List of Military Installations Dealing With PFAS Chemical Contamination Expected to Grow
WASHINGTON – The number of U.S. military installations contaminated with potentially cancer-causing chemical compounds found in firefighting foam is expected to rise as a Defense Department task force continues to assess the problem, the Pentagon said last week.
During a roundtable with reporters, Assistant Secretary of Defense for Sustainment Bob McMahon said he expects the number of bases identified as contaminated will grow “as we begin to get a better understanding and better characterization of where we are.”
The problem stems from per- and polyfluoroalkyl substances, also known as PFAS chemicals, which are found in a number of industrial and household products, including firefighting foam.
A number of studies have linked PFAS chemicals to birth defects, infertility, developmental delays and some cancers.
The Defense Department began widespread testing for contamination in drinking water at its facilities in 2016, followed by testing of groundwater on and near military installations.
Last year, it announced that of 524 installations examined, 401 have some level of contamination. Twenty-four of those had drinking water contamination at levels higher than the Environmental Protection Agency’s lifetime health advisory of 70 parts per trillion.
In July, Defense Secretary Mark Esper directed the Pentagon to establish a task force to study the chemicals and the potential impact they have on military personnel and the communities surrounding domestic military facilities.
Then, on Sept. 13, the nonprofit Environmental Working Group released a study suggesting as many as 90 additional current and former Army and Army National Guard installations had higher levels of ground or drinking water contamination than previously indicated.
The Defense Department task force will look at the health effects of contamination, science-supported standards for exposure and cleanup, and how best to coordinate inter-agency collaboration to address issues found.
McMahon said to date the task force has generated 40 recommendations and goals, from short-term fixes to long-term solutions to address PFAS-related issues.
He also said no military personnel or family members whose drinking water comes from Defense Department-managed water sources are consuming levels of PFAS higher than the lifetime health advisory limit.
The focus on PFAS chemicals comes as House and Senate negotiators work to hammer out a final deal on the 2020 National Defense Authorization Act — the defense spending bill.
Both the House and Senate versions of the bill include provisions to restrict PFAS discharges into water and end the military’s use of PFAS in firefighting foam and food packaging.
On Monday, the Environmental Working Group published an editorial on its website, telling supporters it is especially important that the NDAA would designate PFAS as “hazardous substances.”
“This would trigger a higher level of reporting requirements, kick-start the cleanup process and mandate that the polluting companies – not taxpayers – pay for the cleanup, instead of pointing fingers at each other and avoiding responsibility,” the editorial says.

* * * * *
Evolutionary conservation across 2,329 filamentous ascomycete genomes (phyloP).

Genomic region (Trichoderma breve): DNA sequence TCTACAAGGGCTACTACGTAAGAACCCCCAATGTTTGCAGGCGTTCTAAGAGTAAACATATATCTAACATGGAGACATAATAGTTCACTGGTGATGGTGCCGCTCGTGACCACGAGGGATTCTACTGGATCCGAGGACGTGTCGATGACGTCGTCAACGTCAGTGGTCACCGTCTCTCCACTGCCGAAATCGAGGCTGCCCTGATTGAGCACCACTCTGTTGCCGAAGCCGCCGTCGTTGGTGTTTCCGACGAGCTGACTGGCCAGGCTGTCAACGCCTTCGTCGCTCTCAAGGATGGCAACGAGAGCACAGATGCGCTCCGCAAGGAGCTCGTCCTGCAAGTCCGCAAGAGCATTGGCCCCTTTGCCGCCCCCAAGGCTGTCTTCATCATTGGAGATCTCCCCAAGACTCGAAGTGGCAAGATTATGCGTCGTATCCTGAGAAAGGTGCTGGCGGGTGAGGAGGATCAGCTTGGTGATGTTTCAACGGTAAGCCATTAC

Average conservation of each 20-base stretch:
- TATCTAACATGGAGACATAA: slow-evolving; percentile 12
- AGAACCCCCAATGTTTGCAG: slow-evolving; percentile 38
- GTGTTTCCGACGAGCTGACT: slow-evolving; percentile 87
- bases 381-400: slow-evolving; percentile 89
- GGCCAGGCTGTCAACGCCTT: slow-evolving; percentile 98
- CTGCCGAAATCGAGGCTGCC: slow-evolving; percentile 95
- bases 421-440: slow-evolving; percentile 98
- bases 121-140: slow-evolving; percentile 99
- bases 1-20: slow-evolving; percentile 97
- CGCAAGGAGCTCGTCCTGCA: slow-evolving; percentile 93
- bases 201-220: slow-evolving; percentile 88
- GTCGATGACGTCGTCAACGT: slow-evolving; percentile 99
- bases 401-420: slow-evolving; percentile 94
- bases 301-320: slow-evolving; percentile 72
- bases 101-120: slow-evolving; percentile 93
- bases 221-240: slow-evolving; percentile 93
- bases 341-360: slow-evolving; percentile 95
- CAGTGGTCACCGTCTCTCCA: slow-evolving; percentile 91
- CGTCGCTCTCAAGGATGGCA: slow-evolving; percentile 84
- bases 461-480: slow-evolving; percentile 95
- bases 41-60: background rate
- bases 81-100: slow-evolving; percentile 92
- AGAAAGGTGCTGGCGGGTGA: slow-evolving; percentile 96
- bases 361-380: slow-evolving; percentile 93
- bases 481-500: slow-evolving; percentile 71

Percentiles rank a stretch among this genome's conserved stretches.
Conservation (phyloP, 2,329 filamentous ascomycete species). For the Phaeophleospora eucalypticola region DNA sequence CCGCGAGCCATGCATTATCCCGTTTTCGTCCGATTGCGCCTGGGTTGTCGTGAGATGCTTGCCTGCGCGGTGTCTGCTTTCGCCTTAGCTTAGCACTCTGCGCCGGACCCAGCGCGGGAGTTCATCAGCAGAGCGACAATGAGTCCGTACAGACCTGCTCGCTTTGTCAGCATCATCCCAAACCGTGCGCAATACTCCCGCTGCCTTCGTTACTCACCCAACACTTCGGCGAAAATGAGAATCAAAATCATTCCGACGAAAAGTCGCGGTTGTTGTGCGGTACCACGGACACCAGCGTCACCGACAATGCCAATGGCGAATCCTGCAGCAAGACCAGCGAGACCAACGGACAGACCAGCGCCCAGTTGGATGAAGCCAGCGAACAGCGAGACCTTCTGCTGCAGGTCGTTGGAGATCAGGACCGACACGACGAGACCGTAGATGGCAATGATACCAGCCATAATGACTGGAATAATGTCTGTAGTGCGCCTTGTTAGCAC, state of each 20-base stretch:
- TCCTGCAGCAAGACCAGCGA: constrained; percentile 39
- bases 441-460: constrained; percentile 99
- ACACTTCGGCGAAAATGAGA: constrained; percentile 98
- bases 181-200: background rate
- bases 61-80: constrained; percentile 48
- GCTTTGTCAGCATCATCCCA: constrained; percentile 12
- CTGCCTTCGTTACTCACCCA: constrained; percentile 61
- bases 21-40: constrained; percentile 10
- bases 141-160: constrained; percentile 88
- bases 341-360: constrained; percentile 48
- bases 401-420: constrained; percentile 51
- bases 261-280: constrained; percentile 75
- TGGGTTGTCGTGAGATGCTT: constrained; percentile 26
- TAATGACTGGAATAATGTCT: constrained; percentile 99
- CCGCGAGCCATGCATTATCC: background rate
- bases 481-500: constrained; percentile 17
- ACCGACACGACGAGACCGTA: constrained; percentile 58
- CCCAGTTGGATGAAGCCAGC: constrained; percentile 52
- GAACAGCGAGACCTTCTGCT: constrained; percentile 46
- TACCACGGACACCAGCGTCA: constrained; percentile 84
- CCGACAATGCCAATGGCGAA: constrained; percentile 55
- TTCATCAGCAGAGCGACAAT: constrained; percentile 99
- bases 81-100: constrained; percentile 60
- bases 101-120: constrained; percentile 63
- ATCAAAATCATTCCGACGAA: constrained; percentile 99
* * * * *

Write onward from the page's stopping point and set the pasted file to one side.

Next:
In The News
Colin Powell, former Joint Chiefs chairman and secretary of state, has died from COVID-19 complications, his family said Monday. He... Read More
Colin Powell, former Joint Chiefs chairman and secretary of state, has died from COVID-19 complications, his family said Monday. He was 84. In an announcement on social media, the family said Powell had been fully vaccinated and was treated at Walter Reed National Military Medical Center. ... Read More
WASHINGTON -- The war in Afghanistan is officially over but the terrorism threat to the United States continues, according to... Read More
WASHINGTON -- The war in Afghanistan is officially over but the terrorism threat to the United States continues, according to military commanders who testified to the U.S. Senate Tuesday. They acknowledged that the chaotic U.S. military withdrawal was disappointing after 20 years of war. A suicide... Read More
WASHINGTON -- Members of the House might not agree on much these days, but one thing they do seem to... Read More
WASHINGTON -- Members of the House might not agree on much these days, but one thing they do seem to be in agreement on is that passing the annual defense spending authorization falls into the same rarified category as mom and apple pie. On Thursday, the... Read More
BANGKOK (AP) — With increasingly strong talk in support of Taiwan, a new deal to supply Australia with nuclear submarines,... Read More
BANGKOK (AP) — With increasingly strong talk in support of Taiwan, a new deal to supply Australia with nuclear submarines, and the launch of a European strategy for greater engagement in the Indo-Pacific, the U.S. and its allies are becoming more assertive in their approach toward... Read More
WASHINGTON -- President Joe Biden spoke with French President Emmanuel Macron on Wednesday to discuss the United States' new strategic... Read More
WASHINGTON -- President Joe Biden spoke with French President Emmanuel Macron on Wednesday to discuss the United States' new strategic partnership with the U.K. and Australia. Australia is set to construct eight nuclear-powered submarines through its alliance with the U.S. and the U.K., dashing the country's... Read More
WASHINGTON -- The Blue Dog Coalition of House Democrats has endorsed a slate of amendments to the National Defense Authorization... Read More
WASHINGTON -- The Blue Dog Coalition of House Democrats has endorsed a slate of amendments to the National Defense Authorization Act. These amendments include measures that the Blue Dogs contend would strengthen support for U.S. service members as they transition to civilian life; counter the Chinese... Read More